12. Preparing for an inspection
What happens before a full inspection.
12.1 Analysis and planning
Pre-inspection analysis and planning are important parts of all SCCIF inspections. Inspectors are allocated 1 day to prepare for a full inspection and half a day to prepare for an interim inspection. This time should be used to review the information held by Ofsted and to ensure that the fieldwork is properly focused and used to best effect in collecting first-hand evidence.
Inspectors look at the information that Ofsted already holds about the home, including:
- previous inspection reports
- completed questionnaires from children, young people, parents and stakeholders and associated summary reports
- the home’s statement of purpose and children’s guide
- any concerns and complaints received
- notifications of serious events
- reports of monthly visits received under regulation 44
- quality assurance reports received under regulation 45 (including monitoring by the registered person of any incident when a child accommodated in the home goes missing or is at risk of, or subject to, child sexual exploitation)
- any changes to registration, including change of manager or the responsible individual
- any enforcement activity within the last inspection year
In addition, the inspector should always familiarise themselves with relevant background and context information, such as the most recent inspection of the local authority and review of the local safeguarding children board where the home is situated.
If information has been received that indicates potential non-compliance with regulatory requirements, Ofsted may use this information as a line of enquiry during a full or interim inspection. The inspector usually outlines the concern to the registered person(s) or person in charge of the home at the time of the inspection. There may be circumstances where it is not appropriate to share all the information about a concern – for example, where the allegation is about the registered person or person in charge themselves, or where sharing the information could compromise an investigation being carried out by another agency, such as the police.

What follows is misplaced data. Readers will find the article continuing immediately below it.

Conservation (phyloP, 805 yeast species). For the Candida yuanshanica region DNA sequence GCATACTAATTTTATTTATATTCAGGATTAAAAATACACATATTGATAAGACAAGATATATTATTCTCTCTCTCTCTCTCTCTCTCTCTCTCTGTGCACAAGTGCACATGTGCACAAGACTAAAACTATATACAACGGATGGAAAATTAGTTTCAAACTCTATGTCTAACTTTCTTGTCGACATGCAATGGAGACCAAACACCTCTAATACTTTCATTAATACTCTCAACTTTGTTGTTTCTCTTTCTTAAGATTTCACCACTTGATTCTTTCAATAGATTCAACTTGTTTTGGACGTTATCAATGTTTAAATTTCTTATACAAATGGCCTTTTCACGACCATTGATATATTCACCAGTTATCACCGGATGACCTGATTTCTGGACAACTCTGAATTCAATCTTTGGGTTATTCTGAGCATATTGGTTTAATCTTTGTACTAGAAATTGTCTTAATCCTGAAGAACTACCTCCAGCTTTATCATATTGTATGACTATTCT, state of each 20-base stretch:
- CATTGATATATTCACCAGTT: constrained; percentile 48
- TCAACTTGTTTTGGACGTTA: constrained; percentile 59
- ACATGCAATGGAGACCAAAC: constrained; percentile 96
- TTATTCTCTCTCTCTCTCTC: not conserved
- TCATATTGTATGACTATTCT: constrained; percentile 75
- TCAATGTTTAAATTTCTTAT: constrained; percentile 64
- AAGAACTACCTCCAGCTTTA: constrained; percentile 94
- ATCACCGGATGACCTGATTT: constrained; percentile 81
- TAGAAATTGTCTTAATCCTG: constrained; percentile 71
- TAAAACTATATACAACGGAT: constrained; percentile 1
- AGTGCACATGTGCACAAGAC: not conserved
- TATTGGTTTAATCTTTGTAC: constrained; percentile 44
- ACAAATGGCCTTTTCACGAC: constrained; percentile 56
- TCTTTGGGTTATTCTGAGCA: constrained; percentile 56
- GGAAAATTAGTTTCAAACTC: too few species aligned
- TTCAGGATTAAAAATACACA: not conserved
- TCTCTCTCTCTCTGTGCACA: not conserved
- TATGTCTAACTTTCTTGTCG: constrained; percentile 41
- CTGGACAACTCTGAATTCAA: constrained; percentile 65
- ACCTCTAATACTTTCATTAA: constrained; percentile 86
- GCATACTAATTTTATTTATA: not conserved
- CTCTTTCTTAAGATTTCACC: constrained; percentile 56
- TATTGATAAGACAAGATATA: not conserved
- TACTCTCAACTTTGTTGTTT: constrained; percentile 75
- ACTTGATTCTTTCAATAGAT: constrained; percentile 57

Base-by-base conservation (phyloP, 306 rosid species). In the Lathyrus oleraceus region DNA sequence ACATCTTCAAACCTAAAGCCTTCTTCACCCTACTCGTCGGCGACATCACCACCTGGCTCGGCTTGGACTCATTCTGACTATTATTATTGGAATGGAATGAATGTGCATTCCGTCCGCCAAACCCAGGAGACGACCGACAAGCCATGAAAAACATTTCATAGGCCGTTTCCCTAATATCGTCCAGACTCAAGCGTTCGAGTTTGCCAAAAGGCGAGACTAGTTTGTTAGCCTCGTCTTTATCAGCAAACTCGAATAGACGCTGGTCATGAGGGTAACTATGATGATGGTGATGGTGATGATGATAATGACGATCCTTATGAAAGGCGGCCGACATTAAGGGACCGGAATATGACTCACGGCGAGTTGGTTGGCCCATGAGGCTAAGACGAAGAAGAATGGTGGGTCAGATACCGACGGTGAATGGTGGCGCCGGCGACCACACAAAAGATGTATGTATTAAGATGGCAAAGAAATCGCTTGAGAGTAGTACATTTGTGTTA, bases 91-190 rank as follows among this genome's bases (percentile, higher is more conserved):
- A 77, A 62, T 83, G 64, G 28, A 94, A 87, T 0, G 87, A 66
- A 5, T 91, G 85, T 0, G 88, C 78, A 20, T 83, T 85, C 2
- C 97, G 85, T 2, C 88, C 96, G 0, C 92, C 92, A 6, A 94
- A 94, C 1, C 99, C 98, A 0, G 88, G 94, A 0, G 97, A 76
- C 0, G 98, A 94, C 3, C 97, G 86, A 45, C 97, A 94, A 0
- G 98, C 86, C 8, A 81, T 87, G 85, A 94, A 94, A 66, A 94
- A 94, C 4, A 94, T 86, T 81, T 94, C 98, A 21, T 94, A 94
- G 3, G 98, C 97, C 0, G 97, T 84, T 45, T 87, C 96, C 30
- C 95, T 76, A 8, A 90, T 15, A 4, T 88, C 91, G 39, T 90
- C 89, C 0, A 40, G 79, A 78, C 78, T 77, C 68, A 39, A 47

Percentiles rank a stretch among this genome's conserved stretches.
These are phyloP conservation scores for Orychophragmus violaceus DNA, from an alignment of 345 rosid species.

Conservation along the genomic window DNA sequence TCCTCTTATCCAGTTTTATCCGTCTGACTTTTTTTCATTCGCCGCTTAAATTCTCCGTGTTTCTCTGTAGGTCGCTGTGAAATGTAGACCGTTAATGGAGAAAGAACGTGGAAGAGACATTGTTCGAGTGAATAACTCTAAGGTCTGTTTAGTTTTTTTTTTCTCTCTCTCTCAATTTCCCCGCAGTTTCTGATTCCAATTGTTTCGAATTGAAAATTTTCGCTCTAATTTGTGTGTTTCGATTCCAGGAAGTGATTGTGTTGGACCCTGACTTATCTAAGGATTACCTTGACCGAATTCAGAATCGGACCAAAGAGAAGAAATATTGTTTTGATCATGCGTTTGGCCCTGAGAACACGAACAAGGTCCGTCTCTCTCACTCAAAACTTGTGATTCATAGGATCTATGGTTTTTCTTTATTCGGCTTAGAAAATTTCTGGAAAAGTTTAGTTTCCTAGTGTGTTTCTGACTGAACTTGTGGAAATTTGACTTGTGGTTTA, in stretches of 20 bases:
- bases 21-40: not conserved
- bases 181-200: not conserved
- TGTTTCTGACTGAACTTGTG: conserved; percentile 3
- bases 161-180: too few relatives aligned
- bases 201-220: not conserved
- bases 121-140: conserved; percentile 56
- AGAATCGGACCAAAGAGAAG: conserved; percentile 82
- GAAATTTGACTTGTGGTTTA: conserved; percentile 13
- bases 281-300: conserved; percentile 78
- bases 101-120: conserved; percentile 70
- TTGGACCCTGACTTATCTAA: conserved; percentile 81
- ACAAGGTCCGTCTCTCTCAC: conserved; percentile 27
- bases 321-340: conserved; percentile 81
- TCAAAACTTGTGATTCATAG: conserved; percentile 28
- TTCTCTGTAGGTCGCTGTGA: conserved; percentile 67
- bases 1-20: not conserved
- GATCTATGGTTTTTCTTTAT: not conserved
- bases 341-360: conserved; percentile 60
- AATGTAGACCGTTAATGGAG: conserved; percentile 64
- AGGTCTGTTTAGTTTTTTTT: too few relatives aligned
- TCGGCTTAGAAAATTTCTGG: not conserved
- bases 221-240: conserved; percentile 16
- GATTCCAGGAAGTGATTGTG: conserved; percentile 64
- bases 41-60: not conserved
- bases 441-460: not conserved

The inspector carries out an analysis of the available evidence and information and must record their planning notes on the inspection database.
The plan for the inspection sets out lines of enquiry, any areas of apparent weakness or significant strength, or areas where further evidence needs to be gathered. The focus of the inspection may change during its course as further evidence emerges.
Each year, Ofsted uses online questionnaires to gather a range of views about different types of setting. Where relevant, this includes the views of:
- children and young people
- parents and carers
- foster carers
- adult service users
- other interested parties such as placing social workers and independent reviewing officers
Ofsted sends links to the questionnaires annually to each provider by email and asks them to distribute those links on its behalf. The responses are submitted directly to Ofsted.
Responses are shared with the inspector for the service or setting and are used to inform the planning and scheduling of inspections. Where there are no responses for a service or setting, this also forms a line of enquiry for the inspection.
12.3 Notifications under regulation 40 and reports under regulations 44 and 45
Inspectors must regularly review notifications, regulation 44 reports and regulation 45 reports. This is important regulatory activity. Inspectors must focus on both the content and the quality of the reports as part of their evaluation of how well the home monitors its impact on the experiences of children.
Information from any of these sources may result in: